While the Senate Judiciary Committee approved three data breach and privacy bills, it's still unclear whether a federal data breach notification law will pass this year.
The Senate Judiciary Committee approved three data security
and privacy bills over strong objections from Republican members last week. The
opposition may complicate efforts to pass comprehensive cyber-security
legislation this year, observers said.
Committee members voted along party lines, 10 to 8, on Sept.
22 to approve the bills introduced by Sens. Dianne Feinstein (D-Calif.),
Richard Blumenthal (D-Conn) and Chairman Patrick Leahy (D-Vt). These bills, and
any other cyber-security bills
that come out of other committees, such as the
Senate Commerce Committee, will be consolidated into a single bill before being
presented to the full Senate for debate and vote.
The Senate Commerce Committee is still working on getting
Republican support for its data breach bill, introduced by Chairman Jay
"Congress has considered data breach legislation
several times before, so the chances that any of the current bills will be
enacted are unclear," wrote Harley
, policy counsel at the non-profit public interest organization
Center for Democracy and Technology. Cyber-security legislation faces "significant
hurdles to enactment," he noted.
These bills as approved by the Judiciary Committee would require
firms to safeguard personal data collected from consumers and establish a
national data breach notification law. The federal law would override the
patchwork of state laws that organizations currently have to follow in the case
of a data breach. However, if the state or local laws have state-specific
information about victim protection and assistance programs, those requirements
will remain intact.
Businesses that maintain personally identifiable information
on 10,000 or more Americans must develop a personal data privacy and security
program to regularly assess, manage and control risks, train employees, test
regularly for vulnerabilities, require outsourcing partners overseas to secure
the data, and periodically assess the program's effectiveness. Victims must be notified of a breach within
60 days by telephone or e-mail unless the organization could prove the breach
did not cause much harm or if disclosure it would threaten a criminal
investigation. Businesses must also post a media notice and alert credit
reporting agencies if the breach involves 5,000 or more individuals.
Sen. Chuck Grassley (R-Iowa) warned that the bills could
result in "over-notification" that would desensitize consumers to the
dangers of identity theft. The bills also would be a burden on small businesses,
according to Grassley.
"Under this bill, we may end up with more burdensome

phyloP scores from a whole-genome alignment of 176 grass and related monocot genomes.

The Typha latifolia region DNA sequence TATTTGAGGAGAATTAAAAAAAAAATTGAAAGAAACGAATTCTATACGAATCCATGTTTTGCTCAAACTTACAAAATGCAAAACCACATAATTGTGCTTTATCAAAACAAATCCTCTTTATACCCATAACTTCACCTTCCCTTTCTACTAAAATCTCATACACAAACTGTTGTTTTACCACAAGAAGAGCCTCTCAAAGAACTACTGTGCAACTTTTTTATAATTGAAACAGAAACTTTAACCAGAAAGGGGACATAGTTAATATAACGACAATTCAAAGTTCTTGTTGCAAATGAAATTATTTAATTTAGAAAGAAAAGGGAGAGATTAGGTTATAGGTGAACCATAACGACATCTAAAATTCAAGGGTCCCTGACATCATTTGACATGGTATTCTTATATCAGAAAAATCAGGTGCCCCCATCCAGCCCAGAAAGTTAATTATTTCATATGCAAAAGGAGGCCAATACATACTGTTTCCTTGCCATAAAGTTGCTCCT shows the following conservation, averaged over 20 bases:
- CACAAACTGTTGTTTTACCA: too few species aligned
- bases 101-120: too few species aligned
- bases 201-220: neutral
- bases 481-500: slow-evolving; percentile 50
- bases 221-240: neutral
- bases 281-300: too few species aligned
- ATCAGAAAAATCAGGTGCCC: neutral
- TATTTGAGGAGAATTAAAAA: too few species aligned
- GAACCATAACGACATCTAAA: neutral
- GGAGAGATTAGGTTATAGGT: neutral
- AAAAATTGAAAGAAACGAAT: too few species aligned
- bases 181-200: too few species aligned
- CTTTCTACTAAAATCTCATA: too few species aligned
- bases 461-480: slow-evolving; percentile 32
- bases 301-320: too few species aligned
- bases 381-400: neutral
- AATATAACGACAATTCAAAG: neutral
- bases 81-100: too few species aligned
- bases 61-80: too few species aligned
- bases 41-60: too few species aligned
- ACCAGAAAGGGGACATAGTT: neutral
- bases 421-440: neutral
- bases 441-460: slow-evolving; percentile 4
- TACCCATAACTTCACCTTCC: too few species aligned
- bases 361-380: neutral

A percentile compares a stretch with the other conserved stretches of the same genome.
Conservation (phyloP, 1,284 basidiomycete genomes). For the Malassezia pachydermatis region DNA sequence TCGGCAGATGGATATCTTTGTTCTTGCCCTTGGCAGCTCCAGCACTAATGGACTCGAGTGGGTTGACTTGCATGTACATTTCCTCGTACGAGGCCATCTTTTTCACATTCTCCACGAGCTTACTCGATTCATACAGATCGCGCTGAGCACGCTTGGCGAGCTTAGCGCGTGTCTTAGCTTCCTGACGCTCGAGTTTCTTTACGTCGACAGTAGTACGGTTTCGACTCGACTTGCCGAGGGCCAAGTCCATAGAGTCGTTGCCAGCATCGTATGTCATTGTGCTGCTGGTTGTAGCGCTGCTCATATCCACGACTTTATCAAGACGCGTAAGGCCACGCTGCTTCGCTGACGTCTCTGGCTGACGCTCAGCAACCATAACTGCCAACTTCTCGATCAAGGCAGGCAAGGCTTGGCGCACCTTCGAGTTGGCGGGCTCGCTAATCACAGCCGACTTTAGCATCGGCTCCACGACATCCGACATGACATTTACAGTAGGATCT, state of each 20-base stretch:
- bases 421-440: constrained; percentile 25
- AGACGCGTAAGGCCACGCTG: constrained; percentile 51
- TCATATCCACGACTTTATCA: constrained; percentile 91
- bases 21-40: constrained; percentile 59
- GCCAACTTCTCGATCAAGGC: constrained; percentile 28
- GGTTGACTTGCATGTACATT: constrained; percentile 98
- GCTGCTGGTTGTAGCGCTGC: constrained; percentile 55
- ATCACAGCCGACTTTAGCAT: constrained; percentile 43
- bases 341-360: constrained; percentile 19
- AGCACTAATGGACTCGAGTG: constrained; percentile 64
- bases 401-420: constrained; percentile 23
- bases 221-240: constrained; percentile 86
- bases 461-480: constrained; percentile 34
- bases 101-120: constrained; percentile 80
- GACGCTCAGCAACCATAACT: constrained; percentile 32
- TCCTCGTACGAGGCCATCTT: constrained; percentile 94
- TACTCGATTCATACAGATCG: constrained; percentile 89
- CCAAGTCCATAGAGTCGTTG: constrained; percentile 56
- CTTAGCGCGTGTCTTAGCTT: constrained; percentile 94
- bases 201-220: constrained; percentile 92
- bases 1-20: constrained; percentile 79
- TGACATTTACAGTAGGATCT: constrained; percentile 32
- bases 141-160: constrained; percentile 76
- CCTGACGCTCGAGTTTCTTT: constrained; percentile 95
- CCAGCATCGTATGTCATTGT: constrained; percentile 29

regulations, small businesses forced into bankruptcy, jobs lost and consumers
still going unprotected because the over-notifications will be ignored,"
Grassley said in a statement referencing Feinstein's bill.
Data Breach Notification Act
would require federal agencies and businesses
that "engage in interstate commerce" who possess data containing
sensitive personally identifiable information to disclose any breaches.
Personal Data Protection and Breach Accountability Act
would set up a
process to help companies establish appropriate minimum security standards to
safeguard sensitive consumer information and require companies to notify
individuals promptly after a data breach.
Personal Data Privacy and Security Act
would establish a national standard
for companies to follow when reporting data breaches and require businesses to
implement data privacy and security programs to prevent them in the first
place. The bill also includes criminal penalties. Leahy had introduced similar
measures in 2005, 2007 and 2009 which had gone through the Judiciary Committee
but failed to get enough votes in the full Senate to become law.
"The problems of data breach and lax information
security are only growing more prevalent, so perhaps this time is different,"
Leahy noted that in past years, privacy legislation received
bipartisan support. If the Republicans continue to object to the bills, it's possible
the cyber-security bill will fail in the Senate. Grassley said more changes needed
to be made.
Some Republican amendments were approved, such as a
mandatory three-year prison sentence for those convicted of fraud in the Leahy
bill. The bill was also amended to clarify that it was not illegal under the
Computer Fraud and Abuse Act
to violate agreements like Website terms of
service or acceptable use policies.
Frontier Foundation praised the amendment, noting that it will protect
Geiger noted that it would focus the CFAA on the identity thieves and hackers
it was designed to target.
In the House, a task force of 12 Republicans led by Rep.
William Thornberry (R-Texas) is expected to send its cyber-security
recommendations to House Speaker John Boehner and Majority Leader Eric Cantor
on Oct. 3.